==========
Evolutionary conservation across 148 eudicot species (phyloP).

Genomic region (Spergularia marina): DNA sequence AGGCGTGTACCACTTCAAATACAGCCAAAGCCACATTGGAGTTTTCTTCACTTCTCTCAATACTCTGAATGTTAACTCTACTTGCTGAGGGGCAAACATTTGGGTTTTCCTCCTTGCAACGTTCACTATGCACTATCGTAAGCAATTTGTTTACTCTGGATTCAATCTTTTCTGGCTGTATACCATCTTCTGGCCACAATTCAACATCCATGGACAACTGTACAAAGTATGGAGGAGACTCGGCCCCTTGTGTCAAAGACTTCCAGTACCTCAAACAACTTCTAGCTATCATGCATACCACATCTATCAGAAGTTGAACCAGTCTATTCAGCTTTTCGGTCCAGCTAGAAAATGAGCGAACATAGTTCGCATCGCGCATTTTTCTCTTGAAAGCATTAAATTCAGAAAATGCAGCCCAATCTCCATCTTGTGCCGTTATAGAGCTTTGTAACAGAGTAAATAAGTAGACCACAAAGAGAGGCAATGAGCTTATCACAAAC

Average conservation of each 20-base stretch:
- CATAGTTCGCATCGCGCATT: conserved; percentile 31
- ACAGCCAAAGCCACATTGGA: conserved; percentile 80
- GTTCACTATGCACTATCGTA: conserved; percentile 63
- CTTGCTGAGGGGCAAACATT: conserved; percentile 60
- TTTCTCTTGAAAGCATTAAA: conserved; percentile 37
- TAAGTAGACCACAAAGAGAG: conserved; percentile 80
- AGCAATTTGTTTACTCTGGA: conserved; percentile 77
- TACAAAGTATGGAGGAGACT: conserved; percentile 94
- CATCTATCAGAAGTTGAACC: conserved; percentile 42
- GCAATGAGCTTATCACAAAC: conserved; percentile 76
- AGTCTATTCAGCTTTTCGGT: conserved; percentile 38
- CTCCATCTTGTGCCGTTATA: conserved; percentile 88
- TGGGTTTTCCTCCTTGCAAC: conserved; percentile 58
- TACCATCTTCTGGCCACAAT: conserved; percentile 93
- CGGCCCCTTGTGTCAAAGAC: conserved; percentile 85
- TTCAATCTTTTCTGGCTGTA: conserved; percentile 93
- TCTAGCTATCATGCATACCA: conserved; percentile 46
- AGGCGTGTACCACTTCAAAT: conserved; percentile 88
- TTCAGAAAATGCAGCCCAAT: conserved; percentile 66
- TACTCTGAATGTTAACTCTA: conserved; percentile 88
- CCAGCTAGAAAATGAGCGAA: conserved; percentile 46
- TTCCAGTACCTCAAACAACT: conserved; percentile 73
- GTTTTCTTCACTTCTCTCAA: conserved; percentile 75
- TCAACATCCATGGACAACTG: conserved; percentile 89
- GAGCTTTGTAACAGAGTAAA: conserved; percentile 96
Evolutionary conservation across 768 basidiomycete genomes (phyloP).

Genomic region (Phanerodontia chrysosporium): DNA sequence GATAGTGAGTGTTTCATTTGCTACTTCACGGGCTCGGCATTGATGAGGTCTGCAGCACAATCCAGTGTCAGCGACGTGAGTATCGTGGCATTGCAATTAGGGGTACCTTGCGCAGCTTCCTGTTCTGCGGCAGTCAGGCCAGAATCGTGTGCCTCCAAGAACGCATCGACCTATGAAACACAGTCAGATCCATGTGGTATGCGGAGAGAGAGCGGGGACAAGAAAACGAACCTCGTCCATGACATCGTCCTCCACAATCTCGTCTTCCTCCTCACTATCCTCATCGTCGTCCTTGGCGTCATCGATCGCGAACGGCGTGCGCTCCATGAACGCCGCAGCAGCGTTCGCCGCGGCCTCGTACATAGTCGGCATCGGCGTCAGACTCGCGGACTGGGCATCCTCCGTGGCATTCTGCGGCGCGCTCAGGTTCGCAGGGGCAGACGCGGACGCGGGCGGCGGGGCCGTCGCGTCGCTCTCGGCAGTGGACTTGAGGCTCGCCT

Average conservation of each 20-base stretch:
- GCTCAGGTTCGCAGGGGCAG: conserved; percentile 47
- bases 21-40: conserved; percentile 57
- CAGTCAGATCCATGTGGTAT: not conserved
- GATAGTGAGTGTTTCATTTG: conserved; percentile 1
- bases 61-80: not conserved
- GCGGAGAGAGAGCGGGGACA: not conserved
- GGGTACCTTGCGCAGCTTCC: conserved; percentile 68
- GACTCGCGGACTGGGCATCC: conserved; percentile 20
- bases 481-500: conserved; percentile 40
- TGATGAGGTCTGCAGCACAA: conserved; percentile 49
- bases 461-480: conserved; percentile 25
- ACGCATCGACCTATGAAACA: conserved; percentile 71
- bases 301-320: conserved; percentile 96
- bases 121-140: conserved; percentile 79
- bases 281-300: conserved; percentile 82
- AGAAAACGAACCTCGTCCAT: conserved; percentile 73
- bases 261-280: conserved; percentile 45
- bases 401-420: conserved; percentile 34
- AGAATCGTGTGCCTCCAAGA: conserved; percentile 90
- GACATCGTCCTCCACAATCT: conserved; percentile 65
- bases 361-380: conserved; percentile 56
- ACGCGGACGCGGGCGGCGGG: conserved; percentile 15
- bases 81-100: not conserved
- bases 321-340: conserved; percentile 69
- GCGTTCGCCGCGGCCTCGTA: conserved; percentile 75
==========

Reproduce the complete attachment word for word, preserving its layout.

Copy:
Evolutionary conservation across 148 eudicot species (phyloP).

Genomic region (Spergularia marina): DNA sequence AGGCGTGTACCACTTCAAATACAGCCAAAGCCACATTGGAGTTTTCTTCACTTCTCTCAATACTCTGAATGTTAACTCTACTTGCTGAGGGGCAAACATTTGGGTTTTCCTCCTTGCAACGTTCACTATGCACTATCGTAAGCAATTTGTTTACTCTGGATTCAATCTTTTCTGGCTGTATACCATCTTCTGGCCACAATTCAACATCCATGGACAACTGTACAAAGTATGGAGGAGACTCGGCCCCTTGTGTCAAAGACTTCCAGTACCTCAAACAACTTCTAGCTATCATGCATACCACATCTATCAGAAGTTGAACCAGTCTATTCAGCTTTTCGGTCCAGCTAGAAAATGAGCGAACATAGTTCGCATCGCGCATTTTTCTCTTGAAAGCATTAAATTCAGAAAATGCAGCCCAATCTCCATCTTGTGCCGTTATAGAGCTTTGTAACAGAGTAAATAAGTAGACCACAAAGAGAGGCAATGAGCTTATCACAAAC

Average conservation of each 20-base stretch:
- CATAGTTCGCATCGCGCATT: conserved; percentile 31
- ACAGCCAAAGCCACATTGGA: conserved; percentile 80
- GTTCACTATGCACTATCGTA: conserved; percentile 63
- CTTGCTGAGGGGCAAACATT: conserved; percentile 60
- TTTCTCTTGAAAGCATTAAA: conserved; percentile 37
- TAAGTAGACCACAAAGAGAG: conserved; percentile 80
- AGCAATTTGTTTACTCTGGA: conserved; percentile 77
- TACAAAGTATGGAGGAGACT: conserved; percentile 94
- CATCTATCAGAAGTTGAACC: conserved; percentile 42
- GCAATGAGCTTATCACAAAC: conserved; percentile 76
- AGTCTATTCAGCTTTTCGGT: conserved; percentile 38
- CTCCATCTTGTGCCGTTATA: conserved; percentile 88
- TGGGTTTTCCTCCTTGCAAC: conserved; percentile 58
- TACCATCTTCTGGCCACAAT: conserved; percentile 93
- CGGCCCCTTGTGTCAAAGAC: conserved; percentile 85
- TTCAATCTTTTCTGGCTGTA: conserved; percentile 93
- TCTAGCTATCATGCATACCA: conserved; percentile 46
- AGGCGTGTACCACTTCAAAT: conserved; percentile 88
- TTCAGAAAATGCAGCCCAAT: conserved; percentile 66
- TACTCTGAATGTTAACTCTA: conserved; percentile 88
- CCAGCTAGAAAATGAGCGAA: conserved; percentile 46
- TTCCAGTACCTCAAACAACT: conserved; percentile 73
- GTTTTCTTCACTTCTCTCAA: conserved; percentile 75
- TCAACATCCATGGACAACTG: conserved; percentile 89
- GAGCTTTGTAACAGAGTAAA: conserved; percentile 96
Evolutionary conservation across 768 basidiomycete genomes (phyloP).

Genomic region (Phanerodontia chrysosporium): DNA sequence GATAGTGAGTGTTTCATTTGCTACTTCACGGGCTCGGCATTGATGAGGTCTGCAGCACAATCCAGTGTCAGCGACGTGAGTATCGTGGCATTGCAATTAGGGGTACCTTGCGCAGCTTCCTGTTCTGCGGCAGTCAGGCCAGAATCGTGTGCCTCCAAGAACGCATCGACCTATGAAACACAGTCAGATCCATGTGGTATGCGGAGAGAGAGCGGGGACAAGAAAACGAACCTCGTCCATGACATCGTCCTCCACAATCTCGTCTTCCTCCTCACTATCCTCATCGTCGTCCTTGGCGTCATCGATCGCGAACGGCGTGCGCTCCATGAACGCCGCAGCAGCGTTCGCCGCGGCCTCGTACATAGTCGGCATCGGCGTCAGACTCGCGGACTGGGCATCCTCCGTGGCATTCTGCGGCGCGCTCAGGTTCGCAGGGGCAGACGCGGACGCGGGCGGCGGGGCCGTCGCGTCGCTCTCGGCAGTGGACTTGAGGCTCGCCT

Average conservation of each 20-base stretch:
- GCTCAGGTTCGCAGGGGCAG: conserved; percentile 47
- bases 21-40: conserved; percentile 57
- CAGTCAGATCCATGTGGTAT: not conserved
- GATAGTGAGTGTTTCATTTG: conserved; percentile 1
- bases 61-80: not conserved
- GCGGAGAGAGAGCGGGGACA: not conserved
- GGGTACCTTGCGCAGCTTCC: conserved; percentile 68
- GACTCGCGGACTGGGCATCC: conserved; percentile 20
- bases 481-500: conserved; percentile 40
- TGATGAGGTCTGCAGCACAA: conserved; percentile 49
- bases 461-480: conserved; percentile 25
- ACGCATCGACCTATGAAACA: conserved; percentile 71
- bases 301-320: conserved; percentile 96
- bases 121-140: conserved; percentile 79
- bases 281-300: conserved; percentile 82
- AGAAAACGAACCTCGTCCAT: conserved; percentile 73
- bases 261-280: conserved; percentile 45
- bases 401-420: conserved; percentile 34
- AGAATCGTGTGCCTCCAAGA: conserved; percentile 90
- GACATCGTCCTCCACAATCT: conserved; percentile 65
- bases 361-380: conserved; percentile 56
- ACGCGGACGCGGGCGGCGGG: conserved; percentile 15
- bases 81-100: not conserved
- bases 321-340: conserved; percentile 69
- GCGTTCGCCGCGGCCTCGTA: conserved; percentile 75